END OF SEASON REPORT CARD: Le Boss

Well, that's that then. Another season done and the only thing we have to look forward to in the next couple of months is the fixture list for the next Premier League campaign coming out: June 17 at 10am, for those of you who are Addicted as we are.

But with nothing but endless tittle tattle about who might be coming in and who might be departing the Arsenal, we thought to ourselves, what better a time to rate each of our first team players with an end of term report card.

So feel free to post your views on each of our players as we analyse their contribution in the past season - we'll be covering keepers, defenders, midfielders, strikers, coaching staff and the board of directors and major shareholders, so I reckon we'll catch everyone over the next few days.

Today it's the turn of the manager to be put in the spotlight:


Arséne Wenger
End of season mark: B

It wasn’t the greatest of seasons for Arsenal, I think most Gooners would agree.

Starting with the failure to buy necessary squad reinforcements in August which culminated in the slow start and five defeats in 14 games, the side was never going to recover.

Fourth place in the Premier League again makes us the most vulnerable to being overtaken by the likes of Manchester Citeh, Villa or even Portsmouth, given the huge investment two of them are expected to get during the summer.

But things are not all bad. A number of young players have shown real signs of development and the long unbeaten run Wenger talks about is a testament to our consistency, even if there were a number of consecutive draws in that run which had some of the natives getting restless.

But where in all this does Wenger rate?

I remain firmly of the belief that there was a huge amount of business going on last summer, only for agents or clubs to pull the plug for whatever reason in every instance.

You can argue that Wenger should have done more to push the club to sign his targets, but that disregards three things:

1 – Only in England do managers get so involved in the financial side of the game and even with a doctorate in economics, it was wise of Wenger to concentrate on what he had rather than spend the majority of his time negotiating deals that may or may not have happened anyway.

2 – It was a crazy situation for the club to exist without a Chief Executive, whose job it is, in some part, to make sure transfers are signed and sealed. Wenger did a lot to protect the club, as he always does, while at the same time it must have been tremendously frustrating not to have someone to support him and get the detail and negotiation of transfers done for him.

3 – There seems to be a lack of transfer funds at Arsenal, based on the fact that we are the only club in the world who has built a new stadium, particularly one housing 60,000, in the centre of a capital city. Being near Highbury is a masterstroke but that comes at a price. Wenger takes the criticism, protects the club and says he believes in his players, to build them up when in all fairness, he had no choice. Suggest, as he and many fans know, that some of them were not up to standard, and any chance they have of gaining the confidence needed to perform at the top level takes a serious battering.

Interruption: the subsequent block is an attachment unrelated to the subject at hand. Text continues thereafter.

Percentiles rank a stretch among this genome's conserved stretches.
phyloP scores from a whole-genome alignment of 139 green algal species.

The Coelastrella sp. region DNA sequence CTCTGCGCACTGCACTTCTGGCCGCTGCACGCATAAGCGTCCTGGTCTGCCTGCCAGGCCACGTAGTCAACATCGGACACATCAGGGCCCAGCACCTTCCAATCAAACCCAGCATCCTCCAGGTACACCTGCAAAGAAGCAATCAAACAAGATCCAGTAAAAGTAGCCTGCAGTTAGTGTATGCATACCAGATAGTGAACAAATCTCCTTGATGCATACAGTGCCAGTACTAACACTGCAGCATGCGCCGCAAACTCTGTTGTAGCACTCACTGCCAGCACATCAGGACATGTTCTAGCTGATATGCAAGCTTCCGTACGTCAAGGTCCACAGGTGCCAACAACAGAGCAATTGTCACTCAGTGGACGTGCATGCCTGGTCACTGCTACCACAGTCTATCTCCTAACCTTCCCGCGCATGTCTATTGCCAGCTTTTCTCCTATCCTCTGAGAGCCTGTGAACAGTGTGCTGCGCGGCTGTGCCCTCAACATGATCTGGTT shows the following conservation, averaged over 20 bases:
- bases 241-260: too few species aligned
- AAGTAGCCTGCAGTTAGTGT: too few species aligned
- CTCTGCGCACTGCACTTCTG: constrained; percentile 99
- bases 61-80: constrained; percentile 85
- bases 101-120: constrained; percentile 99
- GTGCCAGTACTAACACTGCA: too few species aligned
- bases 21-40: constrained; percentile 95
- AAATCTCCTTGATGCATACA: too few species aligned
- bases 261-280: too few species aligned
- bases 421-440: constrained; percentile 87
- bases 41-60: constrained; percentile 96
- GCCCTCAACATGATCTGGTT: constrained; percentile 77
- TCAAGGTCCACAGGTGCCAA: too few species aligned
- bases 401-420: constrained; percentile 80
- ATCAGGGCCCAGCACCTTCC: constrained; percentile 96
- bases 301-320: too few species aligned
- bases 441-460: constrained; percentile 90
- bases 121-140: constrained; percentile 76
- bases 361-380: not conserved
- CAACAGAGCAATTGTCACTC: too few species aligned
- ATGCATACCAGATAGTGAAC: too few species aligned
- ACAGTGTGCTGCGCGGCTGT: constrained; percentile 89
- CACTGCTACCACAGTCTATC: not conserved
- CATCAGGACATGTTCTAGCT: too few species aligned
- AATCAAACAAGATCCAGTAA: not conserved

A lot of Gooners would love him to change his ways a little.

Some would like him to spend some money like RedNose Fergie ( who, it must be said, has had his fair share of disasters...Kleberson...Bosnich...Veron). But he doesn’t have it.

Some would like him to be more reactive and tactical. At present, he plays mainly 451 with, it seems, the wrong people in the wrong positions – and only has 442 as an alternative. Say what you like about the dour football he played, but BigHead Mourinho did have a knack of being able to change games around before the 65th minute with his substitutions.

For me, the major mistake he made during the season was leaving Andrey Arshavin out of the starting line-up against Ch*vski, when his talent, as proved a few days later at Anfield, could have won us the silverware that we craved this season.

But it seems some Arsenal fans have short memories; some have no recollection of pre-Wenger years when mediocrity was the order of the day; some think we have a divine right to win trophies every season; some think we should gamble and push the boat out to buy the new players we require to make a real push for the title next season.

Wenger is no perfect – no one is.

But I remain convinced that in the economic climate we are currently in and with the club’s finances in a delicate position, there is no one better to lead Arsenal forward.

It will only be in years to come that Wenger’s legacy as the greatest Arsenal manager of all time may fully be realised.

In the meantime, letting him know how much we appreciate him and the team, so he doesn’t feel as if he is constantly ‘swimming against the stream’ is the least we can do as supporters:support.